10. Thanks for coming by – I love your blog, everything looks so delish!! I definitely want try your stuffed squid recipe one day too! I was so embarrassed for the longest time for using that faux cheese but never could justify the cost of real cheese, especially since things like cheese like to die on me so quickly. Anyway I won’t be going back to Kraft I tell you!

  11. Hello, everyone! To all: if you don’t have a tagine, seriously, before winter comes, buy one. Peter, you’re right – they are expensive as are the crusets, but are so worth it. you spend the $$ you see why it’s worth it – kind of like real parmigiano reggiano, Lizz!

    Thanks for the plating/photography compliments – sometimes I wonder about it since I’m not finding I’m having worse issue re: photos being taken w/ foodgawker.com than i had w/ the original tastespotting. it’s getting so frustrating i’m starting to give up on it.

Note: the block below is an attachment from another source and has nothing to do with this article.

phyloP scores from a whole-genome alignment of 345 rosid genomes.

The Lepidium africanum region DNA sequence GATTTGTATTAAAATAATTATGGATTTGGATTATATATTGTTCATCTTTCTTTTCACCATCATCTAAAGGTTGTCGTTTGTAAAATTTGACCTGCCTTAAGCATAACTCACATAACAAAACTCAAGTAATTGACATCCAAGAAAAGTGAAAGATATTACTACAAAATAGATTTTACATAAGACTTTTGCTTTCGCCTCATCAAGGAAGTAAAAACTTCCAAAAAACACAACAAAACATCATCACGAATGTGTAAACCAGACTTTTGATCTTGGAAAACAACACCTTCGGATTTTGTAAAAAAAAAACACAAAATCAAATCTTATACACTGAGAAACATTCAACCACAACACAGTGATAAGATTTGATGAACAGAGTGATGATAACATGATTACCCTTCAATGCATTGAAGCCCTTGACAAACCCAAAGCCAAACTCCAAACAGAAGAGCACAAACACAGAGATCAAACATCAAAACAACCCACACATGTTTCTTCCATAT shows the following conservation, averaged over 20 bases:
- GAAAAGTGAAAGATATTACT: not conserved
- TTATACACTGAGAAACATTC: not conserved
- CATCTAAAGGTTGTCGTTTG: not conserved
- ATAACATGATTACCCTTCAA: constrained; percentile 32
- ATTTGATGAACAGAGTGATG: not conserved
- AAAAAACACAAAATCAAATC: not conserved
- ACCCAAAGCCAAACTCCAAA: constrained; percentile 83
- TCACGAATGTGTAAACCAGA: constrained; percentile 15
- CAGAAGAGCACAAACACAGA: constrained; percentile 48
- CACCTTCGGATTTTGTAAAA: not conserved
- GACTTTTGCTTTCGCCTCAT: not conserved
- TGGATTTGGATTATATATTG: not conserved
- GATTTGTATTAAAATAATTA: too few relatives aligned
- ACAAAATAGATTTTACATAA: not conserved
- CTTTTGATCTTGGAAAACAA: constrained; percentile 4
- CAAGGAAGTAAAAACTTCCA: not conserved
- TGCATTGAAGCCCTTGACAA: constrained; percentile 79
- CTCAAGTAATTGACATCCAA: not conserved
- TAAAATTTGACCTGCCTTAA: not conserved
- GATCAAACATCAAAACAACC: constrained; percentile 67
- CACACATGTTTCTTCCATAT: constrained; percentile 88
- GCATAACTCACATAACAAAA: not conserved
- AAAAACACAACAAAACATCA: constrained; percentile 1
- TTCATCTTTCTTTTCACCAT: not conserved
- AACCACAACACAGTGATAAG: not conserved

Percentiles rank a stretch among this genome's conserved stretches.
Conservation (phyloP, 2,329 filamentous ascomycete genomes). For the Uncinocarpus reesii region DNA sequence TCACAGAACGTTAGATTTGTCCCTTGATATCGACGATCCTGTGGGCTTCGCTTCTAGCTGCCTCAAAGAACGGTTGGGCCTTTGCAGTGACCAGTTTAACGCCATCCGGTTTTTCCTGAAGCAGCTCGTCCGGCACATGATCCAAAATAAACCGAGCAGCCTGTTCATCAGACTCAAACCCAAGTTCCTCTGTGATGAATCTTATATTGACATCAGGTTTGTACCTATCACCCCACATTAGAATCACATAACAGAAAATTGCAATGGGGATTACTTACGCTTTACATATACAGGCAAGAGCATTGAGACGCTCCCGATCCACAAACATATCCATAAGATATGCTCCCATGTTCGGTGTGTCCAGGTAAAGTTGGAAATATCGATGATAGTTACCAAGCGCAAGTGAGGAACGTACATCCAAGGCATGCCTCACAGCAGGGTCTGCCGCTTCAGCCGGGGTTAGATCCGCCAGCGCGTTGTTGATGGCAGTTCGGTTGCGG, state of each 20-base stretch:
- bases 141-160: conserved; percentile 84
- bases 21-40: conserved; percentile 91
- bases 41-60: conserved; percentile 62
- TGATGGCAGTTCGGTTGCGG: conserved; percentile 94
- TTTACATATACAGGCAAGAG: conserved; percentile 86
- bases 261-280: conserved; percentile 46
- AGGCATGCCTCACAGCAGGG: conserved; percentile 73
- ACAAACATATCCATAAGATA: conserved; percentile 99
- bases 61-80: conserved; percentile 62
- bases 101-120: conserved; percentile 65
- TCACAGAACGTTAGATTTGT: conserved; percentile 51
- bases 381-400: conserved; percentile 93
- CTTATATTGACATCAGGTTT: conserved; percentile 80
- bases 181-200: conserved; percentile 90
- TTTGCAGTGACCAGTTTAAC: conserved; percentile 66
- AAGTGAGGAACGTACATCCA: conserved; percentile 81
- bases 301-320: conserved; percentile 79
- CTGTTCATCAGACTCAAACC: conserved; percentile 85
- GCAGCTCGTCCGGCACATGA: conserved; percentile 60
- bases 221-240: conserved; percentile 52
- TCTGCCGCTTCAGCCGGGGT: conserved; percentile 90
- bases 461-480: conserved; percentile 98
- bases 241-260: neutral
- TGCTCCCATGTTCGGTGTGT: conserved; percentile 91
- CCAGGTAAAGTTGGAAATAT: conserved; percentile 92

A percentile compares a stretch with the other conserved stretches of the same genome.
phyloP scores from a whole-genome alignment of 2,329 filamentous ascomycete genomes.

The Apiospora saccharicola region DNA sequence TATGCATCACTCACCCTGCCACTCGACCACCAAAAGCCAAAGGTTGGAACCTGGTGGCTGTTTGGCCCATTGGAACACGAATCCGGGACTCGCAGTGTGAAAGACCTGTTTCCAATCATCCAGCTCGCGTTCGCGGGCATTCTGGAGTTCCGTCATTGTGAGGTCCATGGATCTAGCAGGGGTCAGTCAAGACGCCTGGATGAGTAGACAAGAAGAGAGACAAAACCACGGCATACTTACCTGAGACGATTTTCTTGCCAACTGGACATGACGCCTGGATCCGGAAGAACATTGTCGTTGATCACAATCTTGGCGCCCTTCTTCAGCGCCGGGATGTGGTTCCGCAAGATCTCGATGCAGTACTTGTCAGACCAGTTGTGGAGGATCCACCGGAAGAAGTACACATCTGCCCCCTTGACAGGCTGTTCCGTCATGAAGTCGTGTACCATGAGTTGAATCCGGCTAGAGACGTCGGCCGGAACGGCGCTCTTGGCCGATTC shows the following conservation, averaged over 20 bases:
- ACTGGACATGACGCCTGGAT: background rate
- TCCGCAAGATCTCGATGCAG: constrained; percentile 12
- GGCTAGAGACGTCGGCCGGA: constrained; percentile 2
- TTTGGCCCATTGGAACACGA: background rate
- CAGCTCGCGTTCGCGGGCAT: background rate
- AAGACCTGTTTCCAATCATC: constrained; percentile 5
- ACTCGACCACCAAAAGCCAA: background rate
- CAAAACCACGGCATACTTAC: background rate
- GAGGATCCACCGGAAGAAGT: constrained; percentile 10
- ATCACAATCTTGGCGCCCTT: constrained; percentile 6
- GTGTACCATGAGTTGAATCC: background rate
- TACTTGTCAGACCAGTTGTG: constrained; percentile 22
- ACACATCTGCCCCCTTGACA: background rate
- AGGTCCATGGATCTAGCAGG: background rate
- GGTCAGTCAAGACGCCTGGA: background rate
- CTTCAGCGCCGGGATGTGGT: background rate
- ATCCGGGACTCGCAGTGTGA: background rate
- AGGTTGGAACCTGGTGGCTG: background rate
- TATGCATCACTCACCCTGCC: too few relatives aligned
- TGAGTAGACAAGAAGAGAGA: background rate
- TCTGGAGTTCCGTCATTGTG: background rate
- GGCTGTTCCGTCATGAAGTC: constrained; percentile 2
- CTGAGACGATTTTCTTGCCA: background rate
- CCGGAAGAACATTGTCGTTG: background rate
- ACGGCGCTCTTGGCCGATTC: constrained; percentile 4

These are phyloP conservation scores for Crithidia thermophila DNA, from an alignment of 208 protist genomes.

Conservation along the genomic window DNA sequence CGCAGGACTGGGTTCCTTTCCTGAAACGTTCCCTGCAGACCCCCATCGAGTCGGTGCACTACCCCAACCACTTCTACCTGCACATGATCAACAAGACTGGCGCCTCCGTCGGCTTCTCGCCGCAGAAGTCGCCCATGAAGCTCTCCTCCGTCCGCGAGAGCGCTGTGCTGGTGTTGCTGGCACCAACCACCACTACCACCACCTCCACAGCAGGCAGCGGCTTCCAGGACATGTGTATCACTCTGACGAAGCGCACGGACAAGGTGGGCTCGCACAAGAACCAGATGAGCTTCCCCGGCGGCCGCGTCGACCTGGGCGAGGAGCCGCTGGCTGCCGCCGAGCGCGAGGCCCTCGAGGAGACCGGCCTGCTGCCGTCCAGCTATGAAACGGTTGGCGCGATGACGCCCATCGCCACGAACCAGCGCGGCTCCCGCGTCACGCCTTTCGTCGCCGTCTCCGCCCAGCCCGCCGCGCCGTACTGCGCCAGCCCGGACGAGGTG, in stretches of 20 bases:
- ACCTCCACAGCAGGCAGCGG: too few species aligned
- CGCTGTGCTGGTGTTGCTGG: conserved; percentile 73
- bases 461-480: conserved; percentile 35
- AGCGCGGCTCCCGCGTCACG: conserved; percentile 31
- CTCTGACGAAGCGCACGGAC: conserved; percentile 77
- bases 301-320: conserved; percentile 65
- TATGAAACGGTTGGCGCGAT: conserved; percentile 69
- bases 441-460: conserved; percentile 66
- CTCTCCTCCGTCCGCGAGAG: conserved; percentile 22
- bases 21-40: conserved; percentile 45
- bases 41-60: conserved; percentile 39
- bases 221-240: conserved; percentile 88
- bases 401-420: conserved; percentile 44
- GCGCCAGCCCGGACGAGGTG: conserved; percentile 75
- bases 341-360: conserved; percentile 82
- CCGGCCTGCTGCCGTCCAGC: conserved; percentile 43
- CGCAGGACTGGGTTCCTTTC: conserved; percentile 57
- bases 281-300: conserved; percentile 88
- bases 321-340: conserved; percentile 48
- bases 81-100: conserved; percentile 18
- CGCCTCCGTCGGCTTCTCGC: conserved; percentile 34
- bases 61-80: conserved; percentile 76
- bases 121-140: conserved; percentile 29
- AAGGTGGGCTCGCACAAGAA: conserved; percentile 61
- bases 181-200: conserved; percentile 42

zenchef – thanks for the tip! i’m totally following up on it.

    mark (chefectomy): thank you so much for bookmarking us!! please stop back and i’ll be doing the same with your blog.

  12. The red tagine must be one of the most elegant cookware out there! Must admit I’ve always loved to eat couscous with something sweet on the side and your apricots fit the bill perfectly. Gorgeous dish!

  13. Hey, Christie! I love that you noticed that – b/c I didn’t! I mean, I know I did it that way, but maybe I didn’t notice that it’s a bit different than the normal way of skewering. So, thanks for pointing that out!

  14. I have been contemplating investing in a tagine for a while.. thanks for all the info on it. This meal is to die for, your plating is so beautiful! Thanks for sending this over to MM!

  15. Wow, I’m so glad to have stumbled across your blog! The photography is beautiful, and the food – oh, the food. Despite eating a grotesquely oversized lunch, your lamb still made me drool, ever so slightly, on my keyboard.